Brokers & AB Watley CEO/Trader accused of fraud

Discussion in 'Wall St. News' started by BrianLA, Aug 15, 2005.

  1. BrianLA


    Brokers accused in U.S. fraud scheme

    WASHINGTON (Reuters) - The U.S. Securities and Exchange Commission on Monday charged four brokers and a day trader for scheming to trade ahead of large orders and profiting from the subsequent price movements.

    The day trader, John Amore, was accused of having paid brokers who had worked at three Wall Street firms to gain live audio access to the firms' so-called "squawk boxes" that broadcast institutional orders to buy or sell large blocks of securities.

    Traders at Amore's firm listened to the squawk boxes and traded ahead of the large orders to make a profit from the price movements, the SEC said.

    The brokers charged by the SEC are Ralph Casbarro, who worked at Citigroup Global Markets; David Ghysels, formerly at Lehman Brothers; Kenneth Mahaffy, formerly at Merrill Lynch and Citigroup; and Timothy O'Connell, formerly at Merrill Lynch.

    On more than 400 occasions, day traders at A.B. Watley, the brokerage unit of Watley Group, where Amore was chief executive officer, traded ahead of the large orders between at least June 2002 and September 2003, making gross profits of at least $650,000, the SEC said.

    The brokers were compensated about $290,000 for their part and Casbarro and Mahaffy were compensated with secret cash payments, the SEC said.

    "These brokers were duty-bound to keep information about large customer orders confidential and to use it to benefit the customer," Mark Schonfeld, head of the SEC's northeast regional office, said.

    Attorneys representing Amore, O'Connell, Mahaffy, Ghysels and Casbarro could not immediately be reached for comment.
  2. How many different frauds can this John Amore guy be involved, before the SEC will put him in jail?

    Another case of the SEC not protecting investors interests.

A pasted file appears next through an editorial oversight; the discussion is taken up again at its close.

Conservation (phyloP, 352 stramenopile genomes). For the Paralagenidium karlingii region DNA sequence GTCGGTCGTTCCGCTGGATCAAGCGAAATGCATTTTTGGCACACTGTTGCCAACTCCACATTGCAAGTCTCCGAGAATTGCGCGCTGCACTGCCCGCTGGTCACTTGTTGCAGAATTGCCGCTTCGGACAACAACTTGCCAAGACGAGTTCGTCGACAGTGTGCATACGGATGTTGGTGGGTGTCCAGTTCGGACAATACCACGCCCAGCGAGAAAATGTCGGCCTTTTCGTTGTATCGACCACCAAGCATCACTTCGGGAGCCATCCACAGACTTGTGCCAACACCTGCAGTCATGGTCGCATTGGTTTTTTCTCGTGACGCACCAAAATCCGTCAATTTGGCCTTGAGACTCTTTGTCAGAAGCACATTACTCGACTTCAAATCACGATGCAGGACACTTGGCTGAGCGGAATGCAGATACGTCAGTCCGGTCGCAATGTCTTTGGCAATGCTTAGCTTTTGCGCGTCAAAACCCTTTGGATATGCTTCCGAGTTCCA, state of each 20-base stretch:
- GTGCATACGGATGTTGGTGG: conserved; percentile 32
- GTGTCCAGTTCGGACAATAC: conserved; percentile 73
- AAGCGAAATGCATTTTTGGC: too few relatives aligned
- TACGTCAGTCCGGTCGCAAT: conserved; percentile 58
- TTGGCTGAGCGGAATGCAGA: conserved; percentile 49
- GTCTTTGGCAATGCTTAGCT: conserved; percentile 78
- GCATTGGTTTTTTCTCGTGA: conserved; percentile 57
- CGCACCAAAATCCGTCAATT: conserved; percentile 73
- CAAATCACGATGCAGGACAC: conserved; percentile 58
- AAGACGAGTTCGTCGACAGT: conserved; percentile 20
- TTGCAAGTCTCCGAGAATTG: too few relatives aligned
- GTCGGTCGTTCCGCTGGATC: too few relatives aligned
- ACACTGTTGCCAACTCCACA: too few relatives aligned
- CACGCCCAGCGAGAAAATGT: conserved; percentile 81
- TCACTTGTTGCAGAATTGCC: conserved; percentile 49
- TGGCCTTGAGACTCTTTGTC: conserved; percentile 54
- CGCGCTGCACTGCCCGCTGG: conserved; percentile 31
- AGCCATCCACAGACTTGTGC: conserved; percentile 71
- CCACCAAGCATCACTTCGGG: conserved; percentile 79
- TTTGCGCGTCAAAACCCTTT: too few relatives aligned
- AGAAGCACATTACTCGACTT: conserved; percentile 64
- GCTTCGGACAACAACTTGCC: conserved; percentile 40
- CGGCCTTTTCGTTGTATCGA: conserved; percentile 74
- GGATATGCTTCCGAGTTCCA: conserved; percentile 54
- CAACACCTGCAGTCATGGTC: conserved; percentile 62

It's shameful.
  3. The SEC is not there to protect investor interests. It's there to protect the big institutions so they can keep shitting on the small investor.
  4. BrianLA


    Spitzer > SEC + NASD
  5. Reminds me of the same thing that Pasternak was doing when he was the head of Knight Trimark....but Pasternak "busted" himself by bragging to the WSJ about how to front run. This may be of interest:

  6. Payment for order flow... what's the big deal?

    I wonder if anyone else does that... :D
  7. that's why you should trade eminis.
    stock trading is for mutual fund managers.
  8. Apparently, to ensure that former A.B. Watley CEO Amore's fraudulent scheme kept working, and couldn't be proven in court,
    a Merrill Lynch compliance manager was also involved.

    SEC Press and Litigation Releases

    "... Between at least June 2002 and September 2003, the Watley day traders traded ahead of orders they heard on the Citigroup, Merrill, and Lehman squawk boxes on more than 400 occasions, making gross profits of at least $650,000. The Commission alleges that, in exchange for live audio access to the squawk boxes, Amore, together with others at Watley, compensated the brokers with commission-generating trades. Additionally, Watley traders compensated Casbarro and Mahaffy with secret cash payments.

    By divulging confidential information concerning customer orders, the brokers breached duties of confidentiality and trust they owed to their employers and to their employers' customers. These brokers also violated their firm's written policies requiring confidential treatment of customer information..."
  9. At least we are all safer with Martha still on house arrest.